This is a two-part article on the power relationships and distribution in the Information Society. It first presents, in Empowerment and Governance in the Information Society (I): the hourglass of information power, some concepts as power, empowerment and governance, and how they have been distributed amongst citizens and institutions along ages. The second one, Empowerment and Governance in the Information Society (II): digerati, goverati and the role of ICT4D, reflects on how the quality of democracy is decreasing precisely because of an increase of citizen empowerment.
In Empowerment and Governance in the Information Society (I): the hourglass of information power we described a way to look at power, empowerment and governance, and ended up facing an odd distribution of power in the Information Society. A close up to that distribution may look like the following image:
This image aims at visualizing how power is distributed along all the strata of nowadays structure of society.
The lower part is a hat tip to cyberutopianism, at least on what concerns individual empowerment: I believe there is enough evidence to strongly state that Information and Communication Technologies (the Internet and mobile phones and all the applications and appliances were unimaginable without them) have radically changed the degree up to which a human being can (potentially) manage their own life. Getting their own information (much more information, and on a very wide array of quality sources) and communicating with others at lowest costs and with no barriers of time and space have changed the way we can socialize and become more empowered citizens; and being able to access very low cost production tools and being able to create from scratch is an empowerment leap compared to an industrial society where capital (as a production factor) was out of reach for most people.
The upper part, though, is a frontal opposition to the “now people rule the world” thesis. While people are absolutely more free/empowered to act within the system, the strings that manage and can actually change that system are way beyond the control of the e-empowered crowds. Indeed — and as recent economic and political events have proven — the ability to manage and change the system of the world is even beyond the control of the representatives of those crowds, that is, national governments and parliaments.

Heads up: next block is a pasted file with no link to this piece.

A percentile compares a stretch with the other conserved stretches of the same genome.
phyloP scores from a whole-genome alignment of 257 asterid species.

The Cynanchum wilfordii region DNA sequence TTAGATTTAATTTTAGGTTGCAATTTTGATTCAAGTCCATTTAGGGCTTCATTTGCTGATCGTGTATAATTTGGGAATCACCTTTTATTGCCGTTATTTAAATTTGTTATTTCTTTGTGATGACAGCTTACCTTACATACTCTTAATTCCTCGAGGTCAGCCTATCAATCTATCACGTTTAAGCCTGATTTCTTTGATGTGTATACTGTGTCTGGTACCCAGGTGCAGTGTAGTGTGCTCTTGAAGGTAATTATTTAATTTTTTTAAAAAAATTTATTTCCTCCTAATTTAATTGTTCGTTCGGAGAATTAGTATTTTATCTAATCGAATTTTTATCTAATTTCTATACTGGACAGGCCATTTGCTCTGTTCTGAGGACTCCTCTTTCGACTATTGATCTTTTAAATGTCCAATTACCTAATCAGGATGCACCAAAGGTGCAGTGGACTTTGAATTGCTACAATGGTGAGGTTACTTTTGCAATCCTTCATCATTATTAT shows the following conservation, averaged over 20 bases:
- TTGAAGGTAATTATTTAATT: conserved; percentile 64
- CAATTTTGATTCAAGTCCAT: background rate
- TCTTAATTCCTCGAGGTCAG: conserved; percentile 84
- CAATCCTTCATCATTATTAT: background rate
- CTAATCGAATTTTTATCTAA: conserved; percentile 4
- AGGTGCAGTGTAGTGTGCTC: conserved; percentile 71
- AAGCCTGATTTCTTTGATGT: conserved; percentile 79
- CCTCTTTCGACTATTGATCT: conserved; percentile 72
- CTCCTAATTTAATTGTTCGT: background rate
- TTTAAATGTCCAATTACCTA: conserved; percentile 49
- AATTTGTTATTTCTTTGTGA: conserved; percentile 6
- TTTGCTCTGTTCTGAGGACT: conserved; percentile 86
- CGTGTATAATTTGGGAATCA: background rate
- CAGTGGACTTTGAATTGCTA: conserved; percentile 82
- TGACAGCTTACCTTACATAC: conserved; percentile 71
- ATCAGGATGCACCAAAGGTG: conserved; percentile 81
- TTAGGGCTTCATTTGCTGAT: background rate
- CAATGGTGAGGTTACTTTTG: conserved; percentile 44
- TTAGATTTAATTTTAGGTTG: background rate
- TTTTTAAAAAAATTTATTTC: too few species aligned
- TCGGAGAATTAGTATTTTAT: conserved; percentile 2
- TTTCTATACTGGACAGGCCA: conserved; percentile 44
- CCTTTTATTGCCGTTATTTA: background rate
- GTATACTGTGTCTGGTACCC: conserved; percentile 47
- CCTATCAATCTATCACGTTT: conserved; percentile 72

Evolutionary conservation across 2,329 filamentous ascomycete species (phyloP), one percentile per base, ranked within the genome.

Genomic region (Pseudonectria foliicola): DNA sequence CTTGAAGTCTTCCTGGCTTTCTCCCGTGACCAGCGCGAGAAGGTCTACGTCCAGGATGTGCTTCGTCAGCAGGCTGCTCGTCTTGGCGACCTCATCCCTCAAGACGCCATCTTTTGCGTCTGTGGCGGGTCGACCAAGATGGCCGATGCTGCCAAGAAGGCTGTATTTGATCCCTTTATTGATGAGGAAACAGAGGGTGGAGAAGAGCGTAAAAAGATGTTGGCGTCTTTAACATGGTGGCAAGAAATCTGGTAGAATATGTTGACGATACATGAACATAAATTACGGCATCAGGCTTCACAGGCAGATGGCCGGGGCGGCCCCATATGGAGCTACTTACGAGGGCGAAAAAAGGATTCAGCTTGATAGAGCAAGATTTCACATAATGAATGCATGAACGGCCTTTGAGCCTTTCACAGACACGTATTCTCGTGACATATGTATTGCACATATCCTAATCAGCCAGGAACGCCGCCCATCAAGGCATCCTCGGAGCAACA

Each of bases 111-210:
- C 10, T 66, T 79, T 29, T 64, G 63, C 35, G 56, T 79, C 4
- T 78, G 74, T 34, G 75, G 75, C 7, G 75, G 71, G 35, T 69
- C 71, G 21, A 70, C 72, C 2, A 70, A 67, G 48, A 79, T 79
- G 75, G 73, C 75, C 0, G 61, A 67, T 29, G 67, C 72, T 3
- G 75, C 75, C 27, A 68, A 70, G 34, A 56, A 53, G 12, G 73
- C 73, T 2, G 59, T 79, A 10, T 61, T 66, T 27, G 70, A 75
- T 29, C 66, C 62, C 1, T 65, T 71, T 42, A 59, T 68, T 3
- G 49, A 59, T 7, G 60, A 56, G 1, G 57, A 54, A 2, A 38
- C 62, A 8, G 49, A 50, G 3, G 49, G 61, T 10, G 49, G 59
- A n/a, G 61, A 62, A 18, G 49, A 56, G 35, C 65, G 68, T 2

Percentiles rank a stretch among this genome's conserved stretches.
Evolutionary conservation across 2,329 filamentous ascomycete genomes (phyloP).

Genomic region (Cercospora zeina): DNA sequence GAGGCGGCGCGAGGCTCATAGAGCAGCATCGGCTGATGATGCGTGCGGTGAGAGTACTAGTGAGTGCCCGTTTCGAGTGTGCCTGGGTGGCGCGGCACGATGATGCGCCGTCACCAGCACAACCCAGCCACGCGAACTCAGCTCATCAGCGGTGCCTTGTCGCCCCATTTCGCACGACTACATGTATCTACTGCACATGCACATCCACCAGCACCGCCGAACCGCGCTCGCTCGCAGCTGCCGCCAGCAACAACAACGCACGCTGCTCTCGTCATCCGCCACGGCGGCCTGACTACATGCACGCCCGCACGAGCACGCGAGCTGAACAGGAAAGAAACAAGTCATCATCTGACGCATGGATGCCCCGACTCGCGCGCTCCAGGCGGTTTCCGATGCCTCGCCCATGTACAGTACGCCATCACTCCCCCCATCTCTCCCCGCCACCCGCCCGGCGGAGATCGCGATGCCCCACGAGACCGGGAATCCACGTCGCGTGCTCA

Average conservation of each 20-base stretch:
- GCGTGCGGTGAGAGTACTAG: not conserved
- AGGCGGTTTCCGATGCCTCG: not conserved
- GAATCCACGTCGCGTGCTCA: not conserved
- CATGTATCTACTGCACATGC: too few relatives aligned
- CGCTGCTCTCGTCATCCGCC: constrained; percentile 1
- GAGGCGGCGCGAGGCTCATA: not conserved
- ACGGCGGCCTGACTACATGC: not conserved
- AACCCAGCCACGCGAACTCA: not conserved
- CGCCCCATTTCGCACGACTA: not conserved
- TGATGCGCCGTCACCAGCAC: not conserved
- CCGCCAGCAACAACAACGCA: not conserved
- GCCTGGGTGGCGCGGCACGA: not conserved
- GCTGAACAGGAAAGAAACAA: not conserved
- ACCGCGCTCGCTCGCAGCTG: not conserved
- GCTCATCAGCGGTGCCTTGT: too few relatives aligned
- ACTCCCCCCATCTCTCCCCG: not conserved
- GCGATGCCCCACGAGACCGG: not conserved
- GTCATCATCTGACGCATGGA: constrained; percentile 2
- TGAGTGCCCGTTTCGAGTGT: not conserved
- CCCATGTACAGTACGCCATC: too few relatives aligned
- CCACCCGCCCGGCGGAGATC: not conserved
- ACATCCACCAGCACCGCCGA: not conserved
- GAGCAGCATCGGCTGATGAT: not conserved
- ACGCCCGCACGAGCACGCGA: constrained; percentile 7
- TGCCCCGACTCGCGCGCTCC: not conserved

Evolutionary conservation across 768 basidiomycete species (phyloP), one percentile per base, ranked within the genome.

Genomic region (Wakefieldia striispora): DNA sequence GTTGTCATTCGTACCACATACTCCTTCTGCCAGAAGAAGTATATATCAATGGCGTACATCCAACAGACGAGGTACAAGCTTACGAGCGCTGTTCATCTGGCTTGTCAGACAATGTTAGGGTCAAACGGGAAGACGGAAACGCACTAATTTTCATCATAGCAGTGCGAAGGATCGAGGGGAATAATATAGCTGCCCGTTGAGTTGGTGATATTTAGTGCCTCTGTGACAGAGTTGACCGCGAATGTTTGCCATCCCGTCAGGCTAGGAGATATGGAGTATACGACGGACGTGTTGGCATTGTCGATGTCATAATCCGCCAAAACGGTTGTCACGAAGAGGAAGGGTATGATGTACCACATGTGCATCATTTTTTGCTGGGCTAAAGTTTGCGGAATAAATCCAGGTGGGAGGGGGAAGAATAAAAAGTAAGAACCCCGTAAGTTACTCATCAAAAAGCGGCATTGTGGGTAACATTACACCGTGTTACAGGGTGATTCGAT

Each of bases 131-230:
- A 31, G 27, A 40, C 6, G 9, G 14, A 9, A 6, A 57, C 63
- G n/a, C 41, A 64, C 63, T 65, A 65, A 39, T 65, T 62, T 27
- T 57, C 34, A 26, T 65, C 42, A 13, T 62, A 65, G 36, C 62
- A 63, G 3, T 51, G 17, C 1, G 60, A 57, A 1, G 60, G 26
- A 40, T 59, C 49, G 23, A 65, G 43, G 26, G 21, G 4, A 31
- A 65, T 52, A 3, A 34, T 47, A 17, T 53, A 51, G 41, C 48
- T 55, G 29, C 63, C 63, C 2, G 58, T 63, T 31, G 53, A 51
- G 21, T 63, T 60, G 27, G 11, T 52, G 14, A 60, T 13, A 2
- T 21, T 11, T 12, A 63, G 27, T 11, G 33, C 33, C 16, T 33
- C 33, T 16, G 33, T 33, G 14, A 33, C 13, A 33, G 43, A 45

I believe that there is a deep democratic gap between the increasingly empowered citizens and the increasingly independent, non-transparent and non-accountable forces that rule the economic and political systems from the top. Traditional institutions — parties, governments, elected representatives — fail both in upwards transmitting the citizens’ claims to shape a system according to their needs and wills, and both in top-down transmitting the need for some transformations that this system requires after the world has been made totally global, spaceless, timeless.
The good goverati, the bad digerati and the ugly outcome
Taking the place of those weakened democratic institutions, two new agents arise.
On the one hand we have bad digerati (bad not necessarily meaning evil, though their actions — consciously or unconsciously — do harm democracy as it is now designed), digitally literate elites that leverage their knowledge and the power provided by ICTs to reshape the state of things in their own benefit. These bad digerati understand the changes in society due to ICTs, the huge lag in Law to catch up with the pace of change, the digital illiteracy of governments, politicians and citizens, and succeed in circumventing democratic institutions. Incumbent telecom operators, digital media corporations, news conglomerates, a-legal or plainly i(l)-legal businesses operating in the very verge of written law (some P2P network facilitators, some piracy-related firms, etc.), banks and financial services, etc. Many of them are but the local/national branch of supra-national institutions and organizations that fully scape the reach of governments jurisdictions and, thus, act totally out of control.